The first, technology-market matching, involves choosing the technology to meet the market needs. This is a key innovation management capability for radical technologies, which either offer a dramatic increase in what can already be functionally achieved, a dramatic decrease in cost, or enable something that has never existed before.

“Being able to do this when the technology is in the lab, and being able to do the type of forecasting and simulation that can help the scientists see if there is a good match is key,” said Maine. “It fulfills significant unmet needs in an area where there is no big competitor.”

The 3P technology strategy begins with the platform technology. This is almost a generic technology, enabling many applications, but all within one sector. Langer used this in the case of his control release polymer technology to enable many different shots at bringing it to market. Importantly, he then patented it early – even before the paper was issued – in order to get a broad blocking patent in place.

Langer also makes clever use of strategic timing, filing provisional patents early on in the process, from which stem a number of broad and blocking patents. In doing so, this keeps competitors out of the space in which he is working.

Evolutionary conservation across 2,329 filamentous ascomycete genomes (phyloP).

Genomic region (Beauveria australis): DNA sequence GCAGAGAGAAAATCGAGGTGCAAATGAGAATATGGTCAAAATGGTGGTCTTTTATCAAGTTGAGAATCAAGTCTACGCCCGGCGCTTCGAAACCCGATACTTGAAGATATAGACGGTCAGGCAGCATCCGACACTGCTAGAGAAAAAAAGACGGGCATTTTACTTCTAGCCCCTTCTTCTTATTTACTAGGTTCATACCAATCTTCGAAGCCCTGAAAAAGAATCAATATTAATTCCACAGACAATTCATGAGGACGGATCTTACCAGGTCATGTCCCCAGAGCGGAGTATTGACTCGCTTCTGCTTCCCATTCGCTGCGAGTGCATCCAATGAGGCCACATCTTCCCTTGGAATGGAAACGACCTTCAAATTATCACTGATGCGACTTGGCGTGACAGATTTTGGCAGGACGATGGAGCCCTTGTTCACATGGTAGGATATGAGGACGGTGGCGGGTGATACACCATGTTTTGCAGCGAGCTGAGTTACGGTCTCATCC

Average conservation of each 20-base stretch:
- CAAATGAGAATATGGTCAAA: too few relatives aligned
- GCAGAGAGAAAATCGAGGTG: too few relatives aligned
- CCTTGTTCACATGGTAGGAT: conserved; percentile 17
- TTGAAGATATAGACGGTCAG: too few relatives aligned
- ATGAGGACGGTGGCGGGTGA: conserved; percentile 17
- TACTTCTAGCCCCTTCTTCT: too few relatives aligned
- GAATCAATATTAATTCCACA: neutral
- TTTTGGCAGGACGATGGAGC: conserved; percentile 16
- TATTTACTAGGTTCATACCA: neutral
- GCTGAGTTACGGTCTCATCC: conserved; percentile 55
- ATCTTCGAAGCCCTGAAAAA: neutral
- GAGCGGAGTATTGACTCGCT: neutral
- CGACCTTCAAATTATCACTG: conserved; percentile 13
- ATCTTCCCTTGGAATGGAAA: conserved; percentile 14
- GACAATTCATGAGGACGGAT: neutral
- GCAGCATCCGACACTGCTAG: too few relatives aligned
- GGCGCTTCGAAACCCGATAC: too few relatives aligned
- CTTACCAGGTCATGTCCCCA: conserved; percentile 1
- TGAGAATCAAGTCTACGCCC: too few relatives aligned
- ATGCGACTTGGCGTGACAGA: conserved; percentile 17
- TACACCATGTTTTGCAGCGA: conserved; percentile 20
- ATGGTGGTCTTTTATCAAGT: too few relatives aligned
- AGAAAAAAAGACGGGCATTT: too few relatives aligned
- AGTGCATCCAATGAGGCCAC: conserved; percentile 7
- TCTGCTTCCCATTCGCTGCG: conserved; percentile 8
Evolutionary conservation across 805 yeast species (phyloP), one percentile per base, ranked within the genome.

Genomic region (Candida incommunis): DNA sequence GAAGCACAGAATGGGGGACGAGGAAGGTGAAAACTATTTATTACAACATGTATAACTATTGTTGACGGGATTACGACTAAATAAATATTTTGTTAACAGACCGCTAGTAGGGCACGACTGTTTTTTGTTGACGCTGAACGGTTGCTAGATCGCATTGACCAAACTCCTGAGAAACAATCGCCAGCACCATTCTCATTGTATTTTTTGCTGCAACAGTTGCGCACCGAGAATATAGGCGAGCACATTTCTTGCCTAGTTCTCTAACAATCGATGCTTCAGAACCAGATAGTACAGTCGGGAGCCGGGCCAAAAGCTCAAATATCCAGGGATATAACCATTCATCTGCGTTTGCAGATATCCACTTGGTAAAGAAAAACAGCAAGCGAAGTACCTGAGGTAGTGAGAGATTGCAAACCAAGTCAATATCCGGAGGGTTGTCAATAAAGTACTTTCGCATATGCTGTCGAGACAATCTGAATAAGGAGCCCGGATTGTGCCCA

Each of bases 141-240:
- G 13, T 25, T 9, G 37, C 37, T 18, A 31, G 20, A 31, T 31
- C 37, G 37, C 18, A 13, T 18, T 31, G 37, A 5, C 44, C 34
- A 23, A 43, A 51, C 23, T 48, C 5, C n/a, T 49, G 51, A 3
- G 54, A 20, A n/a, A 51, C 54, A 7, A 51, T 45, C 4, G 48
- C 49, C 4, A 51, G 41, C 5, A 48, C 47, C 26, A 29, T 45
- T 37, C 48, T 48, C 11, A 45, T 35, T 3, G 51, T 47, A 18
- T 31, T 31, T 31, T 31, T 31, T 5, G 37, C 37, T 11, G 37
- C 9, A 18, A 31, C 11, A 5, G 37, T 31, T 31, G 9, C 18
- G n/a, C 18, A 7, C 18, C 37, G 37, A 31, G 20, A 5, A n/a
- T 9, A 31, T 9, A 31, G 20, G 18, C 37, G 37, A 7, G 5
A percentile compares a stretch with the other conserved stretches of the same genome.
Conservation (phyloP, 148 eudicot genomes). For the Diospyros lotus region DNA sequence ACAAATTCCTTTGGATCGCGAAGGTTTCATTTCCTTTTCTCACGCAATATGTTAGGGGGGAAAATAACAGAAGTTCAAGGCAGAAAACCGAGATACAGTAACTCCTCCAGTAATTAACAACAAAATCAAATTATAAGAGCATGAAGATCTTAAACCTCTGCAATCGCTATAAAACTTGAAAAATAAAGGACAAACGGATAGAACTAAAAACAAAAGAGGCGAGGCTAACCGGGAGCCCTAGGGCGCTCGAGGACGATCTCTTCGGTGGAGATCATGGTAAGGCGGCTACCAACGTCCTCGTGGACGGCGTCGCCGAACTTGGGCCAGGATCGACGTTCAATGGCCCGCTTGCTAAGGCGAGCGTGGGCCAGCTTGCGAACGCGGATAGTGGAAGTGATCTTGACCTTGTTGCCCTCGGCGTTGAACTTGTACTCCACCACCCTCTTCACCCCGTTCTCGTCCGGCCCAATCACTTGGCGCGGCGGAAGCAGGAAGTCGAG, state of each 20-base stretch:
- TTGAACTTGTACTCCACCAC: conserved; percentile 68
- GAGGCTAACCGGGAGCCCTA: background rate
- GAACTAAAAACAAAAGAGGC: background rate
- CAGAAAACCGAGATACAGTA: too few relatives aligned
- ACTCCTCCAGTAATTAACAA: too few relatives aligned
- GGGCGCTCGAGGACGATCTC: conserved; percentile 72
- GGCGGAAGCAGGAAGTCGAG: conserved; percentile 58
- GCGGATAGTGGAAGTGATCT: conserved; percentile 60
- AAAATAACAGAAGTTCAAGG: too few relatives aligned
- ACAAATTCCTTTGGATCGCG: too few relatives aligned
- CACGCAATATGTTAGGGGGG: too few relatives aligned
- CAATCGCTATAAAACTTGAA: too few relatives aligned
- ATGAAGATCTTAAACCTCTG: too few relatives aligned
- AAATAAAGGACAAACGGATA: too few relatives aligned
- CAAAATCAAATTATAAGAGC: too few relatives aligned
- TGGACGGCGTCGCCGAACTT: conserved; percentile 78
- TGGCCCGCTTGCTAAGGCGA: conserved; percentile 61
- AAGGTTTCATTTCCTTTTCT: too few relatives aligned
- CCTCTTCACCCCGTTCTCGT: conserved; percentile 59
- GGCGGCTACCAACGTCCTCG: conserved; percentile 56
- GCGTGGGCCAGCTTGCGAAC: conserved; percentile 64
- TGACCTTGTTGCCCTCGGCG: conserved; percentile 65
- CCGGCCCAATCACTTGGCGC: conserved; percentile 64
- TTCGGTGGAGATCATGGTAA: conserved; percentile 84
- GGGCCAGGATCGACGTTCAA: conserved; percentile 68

“One of the interesting things we found was that the timing was not just in the patents – there was a strategic timing used elsewhere in order to raise money in this very challenging environment,” said Maine. “He used strategic timing in founding the firms, publishing in elite publications, and raising financing.”

Finally, the founding team composition was key: should the scientist found it, and if so, should they act as CEO? Langer played an active role in none of the companies that formed from his lab, instead sitting on the scientific advisory board or as a director. He would place alumni from his lab to act as the Chief Science Officer in the company, and pair them with someone with business experience who acts as CEO.

“The question is, how much does the scientist need to know about entrepreneurship – if they are matched up with a business executive, do they need to know anything?” said Maine. “The answer is, yes, they do need to know because they are leading the innovation in the lab. They need to know the market needs and they need a framework to assess opportunities from.”

Maine closed by noting that the Graduate Certificate in Science and Technology Commercialization at the Beedie School of Business, of which she is the academic director, is the first program of its kind in Canada designed to teach scientists to become the entrepreneurs that the nation is sorely lacking.

“What we’re trying to do is create a cohort of people understanding uncertainty,” she said. “We want to take their inventions and translate it into something good for the economy and our social needs.”

For more information on the Graduate Certificate in Science and Technology Commercialization, visit

Watch a replay of Elicia Maine’s lecture below: